NFPA 13 is the American standard for the design and installation of automatic fire sprinkler systems.
Sprinkler systems first appeared in the middle of the 19th century in the United States of America. In 1895, a working party of system installation engineers and insurers published a document aimed at harmonising practices and the equipment used along the US east coast with a view to improving system reliability.
This document, now known as NFPA 13, marked the beginning of the National Fire Protection Association whose purpose and operation have remained close to their original goals: to provide reliable fire protection regulations that are recognised by insurers and installers alike.
NFPA 13 is revised every three to five years based on feedback and research conducted by the NFPA. Completely rewritten in 1991, the latest edition totals almost 500 pages.
Definitions and general requirements
The first part of NFPA 13 defines all the components and hardware used in an automatic sprinkler-type fire extinguishing system: sprinkler, valves, piping, etc.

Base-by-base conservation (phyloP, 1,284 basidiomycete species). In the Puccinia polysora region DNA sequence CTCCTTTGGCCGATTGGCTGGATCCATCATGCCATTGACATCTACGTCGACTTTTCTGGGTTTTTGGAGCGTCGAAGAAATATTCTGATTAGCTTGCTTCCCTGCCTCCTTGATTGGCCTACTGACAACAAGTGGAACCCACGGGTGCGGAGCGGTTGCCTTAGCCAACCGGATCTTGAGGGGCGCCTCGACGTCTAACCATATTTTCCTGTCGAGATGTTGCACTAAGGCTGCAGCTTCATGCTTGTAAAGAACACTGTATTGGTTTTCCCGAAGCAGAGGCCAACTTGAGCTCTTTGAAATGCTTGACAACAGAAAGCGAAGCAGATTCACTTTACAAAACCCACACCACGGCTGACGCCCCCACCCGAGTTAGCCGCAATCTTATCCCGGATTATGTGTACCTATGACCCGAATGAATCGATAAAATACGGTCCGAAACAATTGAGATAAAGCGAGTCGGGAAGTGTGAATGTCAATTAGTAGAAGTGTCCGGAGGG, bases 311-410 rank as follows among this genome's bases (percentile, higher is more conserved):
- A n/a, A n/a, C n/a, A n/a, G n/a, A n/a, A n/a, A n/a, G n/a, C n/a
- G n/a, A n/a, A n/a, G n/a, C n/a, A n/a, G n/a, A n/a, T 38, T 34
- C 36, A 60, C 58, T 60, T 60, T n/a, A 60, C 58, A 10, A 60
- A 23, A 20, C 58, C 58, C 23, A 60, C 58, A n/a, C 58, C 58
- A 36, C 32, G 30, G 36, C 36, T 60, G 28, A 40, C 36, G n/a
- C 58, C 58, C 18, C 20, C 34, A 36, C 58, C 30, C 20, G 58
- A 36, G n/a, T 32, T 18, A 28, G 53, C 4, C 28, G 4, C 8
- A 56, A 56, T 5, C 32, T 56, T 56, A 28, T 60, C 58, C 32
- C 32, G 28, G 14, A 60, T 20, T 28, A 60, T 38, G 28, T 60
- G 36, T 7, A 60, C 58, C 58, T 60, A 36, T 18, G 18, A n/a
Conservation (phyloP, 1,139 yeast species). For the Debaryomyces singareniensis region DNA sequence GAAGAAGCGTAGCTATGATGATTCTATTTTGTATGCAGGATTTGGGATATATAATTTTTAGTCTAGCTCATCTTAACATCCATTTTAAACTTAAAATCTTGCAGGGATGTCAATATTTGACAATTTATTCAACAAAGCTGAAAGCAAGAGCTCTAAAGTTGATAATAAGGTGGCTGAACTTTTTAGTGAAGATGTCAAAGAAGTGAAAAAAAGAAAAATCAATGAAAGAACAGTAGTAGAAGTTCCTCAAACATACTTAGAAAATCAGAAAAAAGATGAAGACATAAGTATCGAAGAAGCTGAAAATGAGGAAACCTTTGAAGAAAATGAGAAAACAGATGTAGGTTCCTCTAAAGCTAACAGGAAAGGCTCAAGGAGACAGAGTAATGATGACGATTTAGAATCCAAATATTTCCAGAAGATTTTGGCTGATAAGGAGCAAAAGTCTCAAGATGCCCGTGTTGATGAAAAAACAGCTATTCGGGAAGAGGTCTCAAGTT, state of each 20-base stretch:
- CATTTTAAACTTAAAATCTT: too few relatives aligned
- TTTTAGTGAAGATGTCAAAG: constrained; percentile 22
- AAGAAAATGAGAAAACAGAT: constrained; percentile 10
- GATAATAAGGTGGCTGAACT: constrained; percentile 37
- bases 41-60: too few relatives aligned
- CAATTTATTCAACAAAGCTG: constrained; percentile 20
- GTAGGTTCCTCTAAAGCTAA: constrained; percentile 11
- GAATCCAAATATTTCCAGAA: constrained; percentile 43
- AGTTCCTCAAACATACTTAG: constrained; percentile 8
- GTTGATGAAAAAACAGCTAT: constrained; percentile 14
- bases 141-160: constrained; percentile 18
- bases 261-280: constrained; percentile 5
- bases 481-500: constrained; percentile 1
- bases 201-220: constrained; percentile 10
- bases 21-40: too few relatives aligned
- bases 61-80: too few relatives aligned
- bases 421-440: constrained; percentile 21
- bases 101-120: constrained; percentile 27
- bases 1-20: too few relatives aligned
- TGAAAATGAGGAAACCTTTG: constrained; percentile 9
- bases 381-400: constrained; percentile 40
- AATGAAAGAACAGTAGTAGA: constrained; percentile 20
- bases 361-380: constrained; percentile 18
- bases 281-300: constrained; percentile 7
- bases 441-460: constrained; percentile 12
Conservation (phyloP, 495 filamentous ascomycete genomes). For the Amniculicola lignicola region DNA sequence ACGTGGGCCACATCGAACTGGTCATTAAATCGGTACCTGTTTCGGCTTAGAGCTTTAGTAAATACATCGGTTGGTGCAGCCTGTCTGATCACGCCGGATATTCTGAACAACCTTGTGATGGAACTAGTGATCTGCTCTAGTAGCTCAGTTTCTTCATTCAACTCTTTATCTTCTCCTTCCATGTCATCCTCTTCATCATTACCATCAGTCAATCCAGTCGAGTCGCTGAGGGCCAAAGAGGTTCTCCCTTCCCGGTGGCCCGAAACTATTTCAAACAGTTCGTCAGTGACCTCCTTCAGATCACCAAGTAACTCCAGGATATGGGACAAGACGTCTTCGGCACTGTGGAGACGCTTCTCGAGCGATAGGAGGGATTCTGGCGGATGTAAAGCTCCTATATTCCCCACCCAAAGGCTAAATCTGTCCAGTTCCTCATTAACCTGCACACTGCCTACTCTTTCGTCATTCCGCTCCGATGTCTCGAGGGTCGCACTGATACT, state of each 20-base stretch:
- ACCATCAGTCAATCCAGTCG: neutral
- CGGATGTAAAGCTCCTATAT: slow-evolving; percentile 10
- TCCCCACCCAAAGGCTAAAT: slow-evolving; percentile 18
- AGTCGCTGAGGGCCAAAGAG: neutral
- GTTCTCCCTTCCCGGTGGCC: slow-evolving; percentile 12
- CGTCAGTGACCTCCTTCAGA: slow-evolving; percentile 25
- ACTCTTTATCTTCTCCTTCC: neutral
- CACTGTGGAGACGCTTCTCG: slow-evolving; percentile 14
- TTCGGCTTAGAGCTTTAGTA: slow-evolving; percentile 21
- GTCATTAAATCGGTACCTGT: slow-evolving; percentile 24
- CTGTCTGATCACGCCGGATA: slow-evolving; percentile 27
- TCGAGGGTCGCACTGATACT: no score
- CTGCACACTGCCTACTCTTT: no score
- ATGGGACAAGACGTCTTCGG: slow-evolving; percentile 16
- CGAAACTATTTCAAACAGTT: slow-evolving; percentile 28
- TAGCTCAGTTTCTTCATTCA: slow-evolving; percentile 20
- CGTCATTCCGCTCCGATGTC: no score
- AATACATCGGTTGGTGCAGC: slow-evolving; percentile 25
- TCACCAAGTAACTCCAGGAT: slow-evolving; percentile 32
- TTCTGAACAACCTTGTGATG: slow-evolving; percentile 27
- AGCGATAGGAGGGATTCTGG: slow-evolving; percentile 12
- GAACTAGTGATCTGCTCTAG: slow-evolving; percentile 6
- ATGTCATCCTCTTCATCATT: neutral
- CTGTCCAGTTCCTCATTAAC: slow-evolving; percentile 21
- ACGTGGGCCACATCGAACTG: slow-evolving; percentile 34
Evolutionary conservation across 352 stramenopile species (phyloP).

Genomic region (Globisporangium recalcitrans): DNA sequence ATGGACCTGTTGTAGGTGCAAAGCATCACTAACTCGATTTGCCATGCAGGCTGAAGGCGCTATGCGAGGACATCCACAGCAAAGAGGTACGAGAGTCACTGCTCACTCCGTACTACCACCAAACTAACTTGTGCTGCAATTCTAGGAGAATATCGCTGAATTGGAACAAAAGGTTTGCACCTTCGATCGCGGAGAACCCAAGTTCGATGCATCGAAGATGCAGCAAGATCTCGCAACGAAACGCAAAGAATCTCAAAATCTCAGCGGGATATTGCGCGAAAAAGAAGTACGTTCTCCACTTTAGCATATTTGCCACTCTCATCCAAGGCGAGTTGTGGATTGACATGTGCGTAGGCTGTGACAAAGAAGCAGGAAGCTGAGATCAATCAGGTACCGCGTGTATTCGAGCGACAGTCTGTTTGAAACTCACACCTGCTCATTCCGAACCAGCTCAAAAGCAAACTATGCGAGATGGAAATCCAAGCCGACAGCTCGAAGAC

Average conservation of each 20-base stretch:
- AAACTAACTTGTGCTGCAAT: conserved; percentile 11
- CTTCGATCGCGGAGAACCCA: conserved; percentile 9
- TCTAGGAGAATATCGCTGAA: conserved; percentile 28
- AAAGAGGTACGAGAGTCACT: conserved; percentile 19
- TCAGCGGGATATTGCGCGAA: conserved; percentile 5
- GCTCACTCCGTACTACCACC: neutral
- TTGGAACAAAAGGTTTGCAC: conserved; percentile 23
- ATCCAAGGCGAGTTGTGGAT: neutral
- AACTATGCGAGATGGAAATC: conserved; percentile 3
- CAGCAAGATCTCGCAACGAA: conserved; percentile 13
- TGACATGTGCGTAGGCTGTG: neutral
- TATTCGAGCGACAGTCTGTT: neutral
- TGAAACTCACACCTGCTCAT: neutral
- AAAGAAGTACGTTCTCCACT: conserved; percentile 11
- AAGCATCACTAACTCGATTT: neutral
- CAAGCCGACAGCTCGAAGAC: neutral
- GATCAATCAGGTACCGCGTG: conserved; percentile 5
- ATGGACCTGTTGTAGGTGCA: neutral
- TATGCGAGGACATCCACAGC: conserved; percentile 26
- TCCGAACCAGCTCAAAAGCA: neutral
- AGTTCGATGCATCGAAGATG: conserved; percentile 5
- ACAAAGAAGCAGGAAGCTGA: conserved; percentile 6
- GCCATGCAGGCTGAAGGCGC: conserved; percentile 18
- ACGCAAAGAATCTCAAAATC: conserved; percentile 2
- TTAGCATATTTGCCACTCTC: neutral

The standard lays down:
– The required characteristics: materials, certification, acceptable pressure, etc.
– Installation regulations: sprinkler head layout and spacing, consideration of obstructions, etc.
– Pipe hanging and bracing regulations
– Piping system design regulations: hydraulic calculations
Activity and commodity classification
NFPA 13 classifies the premises to be protected according to the level of risk they represent:
– Low risk: little combustible material present
– Ordinary risk: moderate amount of combustible material present and a limited storage height
– High risk: high amount of combustible material or combustible or flammable liquids present
The risks linked to commodity storage are subsequently ranked by NFPA 13 into four classes, from least to most vulnerable to fire. These classes are determined both by the contents and the container (cardboard boxes, pallets, plastic film, etc.).
Finally, some activities are considered as special risks such as chemical storeage, aircraft hangars, etc.
NFPA 13 gives protection recommendations appropriate to the established risk classification:
– Sprinkler installation in racks for commodity storage
– Zone to be protected specifically for special risks
– System autonomy.
NFPA 13 is recognised today as an industry benchmark by insurance companies all over the world. It is an extremely comprehensive standard in terms of the technical aspects and fire risks covered and demanding in its application. Its practical implementation therefore calls for solid experience in design.